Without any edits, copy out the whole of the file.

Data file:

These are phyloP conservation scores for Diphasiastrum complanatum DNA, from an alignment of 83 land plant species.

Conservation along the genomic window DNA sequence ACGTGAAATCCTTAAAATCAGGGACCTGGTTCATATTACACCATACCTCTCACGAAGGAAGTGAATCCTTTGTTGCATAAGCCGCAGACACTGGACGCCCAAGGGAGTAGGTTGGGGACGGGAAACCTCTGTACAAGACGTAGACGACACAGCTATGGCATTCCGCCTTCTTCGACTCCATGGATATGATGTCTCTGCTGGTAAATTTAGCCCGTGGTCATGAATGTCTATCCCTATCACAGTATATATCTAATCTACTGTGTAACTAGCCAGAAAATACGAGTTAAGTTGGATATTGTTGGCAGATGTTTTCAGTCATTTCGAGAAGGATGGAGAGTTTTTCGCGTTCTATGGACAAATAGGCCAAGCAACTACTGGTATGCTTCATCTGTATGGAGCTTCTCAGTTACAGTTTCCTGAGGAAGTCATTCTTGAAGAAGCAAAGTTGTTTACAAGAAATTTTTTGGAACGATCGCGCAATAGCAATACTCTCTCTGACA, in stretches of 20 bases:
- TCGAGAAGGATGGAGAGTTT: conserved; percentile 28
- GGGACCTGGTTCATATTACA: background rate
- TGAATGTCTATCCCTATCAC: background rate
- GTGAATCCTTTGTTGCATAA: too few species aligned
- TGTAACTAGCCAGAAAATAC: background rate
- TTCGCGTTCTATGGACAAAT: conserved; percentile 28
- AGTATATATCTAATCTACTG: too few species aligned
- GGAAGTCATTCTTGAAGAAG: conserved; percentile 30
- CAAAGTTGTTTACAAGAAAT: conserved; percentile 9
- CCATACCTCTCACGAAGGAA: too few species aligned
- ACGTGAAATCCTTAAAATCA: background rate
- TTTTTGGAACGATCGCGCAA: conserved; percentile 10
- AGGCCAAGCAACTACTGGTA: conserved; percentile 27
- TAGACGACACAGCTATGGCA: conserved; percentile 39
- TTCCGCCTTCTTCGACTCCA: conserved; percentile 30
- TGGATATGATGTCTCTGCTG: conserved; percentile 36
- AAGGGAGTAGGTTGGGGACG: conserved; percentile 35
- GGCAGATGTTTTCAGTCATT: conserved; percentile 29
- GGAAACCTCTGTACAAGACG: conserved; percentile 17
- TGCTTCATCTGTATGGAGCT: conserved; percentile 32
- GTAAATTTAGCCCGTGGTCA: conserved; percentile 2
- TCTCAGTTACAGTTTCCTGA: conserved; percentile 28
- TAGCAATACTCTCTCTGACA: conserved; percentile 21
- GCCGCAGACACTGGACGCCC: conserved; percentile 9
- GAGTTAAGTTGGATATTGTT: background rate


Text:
These are phyloP conservation scores for Diphasiastrum complanatum DNA, from an alignment of 83 land plant species.

Conservation along the genomic window DNA sequence ACGTGAAATCCTTAAAATCAGGGACCTGGTTCATATTACACCATACCTCTCACGAAGGAAGTGAATCCTTTGTTGCATAAGCCGCAGACACTGGACGCCCAAGGGAGTAGGTTGGGGACGGGAAACCTCTGTACAAGACGTAGACGACACAGCTATGGCATTCCGCCTTCTTCGACTCCATGGATATGATGTCTCTGCTGGTAAATTTAGCCCGTGGTCATGAATGTCTATCCCTATCACAGTATATATCTAATCTACTGTGTAACTAGCCAGAAAATACGAGTTAAGTTGGATATTGTTGGCAGATGTTTTCAGTCATTTCGAGAAGGATGGAGAGTTTTTCGCGTTCTATGGACAAATAGGCCAAGCAACTACTGGTATGCTTCATCTGTATGGAGCTTCTCAGTTACAGTTTCCTGAGGAAGTCATTCTTGAAGAAGCAAAGTTGTTTACAAGAAATTTTTTGGAACGATCGCGCAATAGCAATACTCTCTCTGACA, in stretches of 20 bases:
- TCGAGAAGGATGGAGAGTTT: conserved; percentile 28
- GGGACCTGGTTCATATTACA: background rate
- TGAATGTCTATCCCTATCAC: background rate
- GTGAATCCTTTGTTGCATAA: too few species aligned
- TGTAACTAGCCAGAAAATAC: background rate
- TTCGCGTTCTATGGACAAAT: conserved; percentile 28
- AGTATATATCTAATCTACTG: too few species aligned
- GGAAGTCATTCTTGAAGAAG: conserved; percentile 30
- CAAAGTTGTTTACAAGAAAT: conserved; percentile 9
- CCATACCTCTCACGAAGGAA: too few species aligned
- ACGTGAAATCCTTAAAATCA: background rate
- TTTTTGGAACGATCGCGCAA: conserved; percentile 10
- AGGCCAAGCAACTACTGGTA: conserved; percentile 27
- TAGACGACACAGCTATGGCA: conserved; percentile 39
- TTCCGCCTTCTTCGACTCCA: conserved; percentile 30
- TGGATATGATGTCTCTGCTG: conserved; percentile 36
- AAGGGAGTAGGTTGGGGACG: conserved; percentile 35
- GGCAGATGTTTTCAGTCATT: conserved; percentile 29
- GGAAACCTCTGTACAAGACG: conserved; percentile 17
- TGCTTCATCTGTATGGAGCT: conserved; percentile 32
- GTAAATTTAGCCCGTGGTCA: conserved; percentile 2
- TCTCAGTTACAGTTTCCTGA: conserved; percentile 28
- TAGCAATACTCTCTCTGACA: conserved; percentile 21
- GCCGCAGACACTGGACGCCC: conserved; percentile 9
- GAGTTAAGTTGGATATTGTT: background rate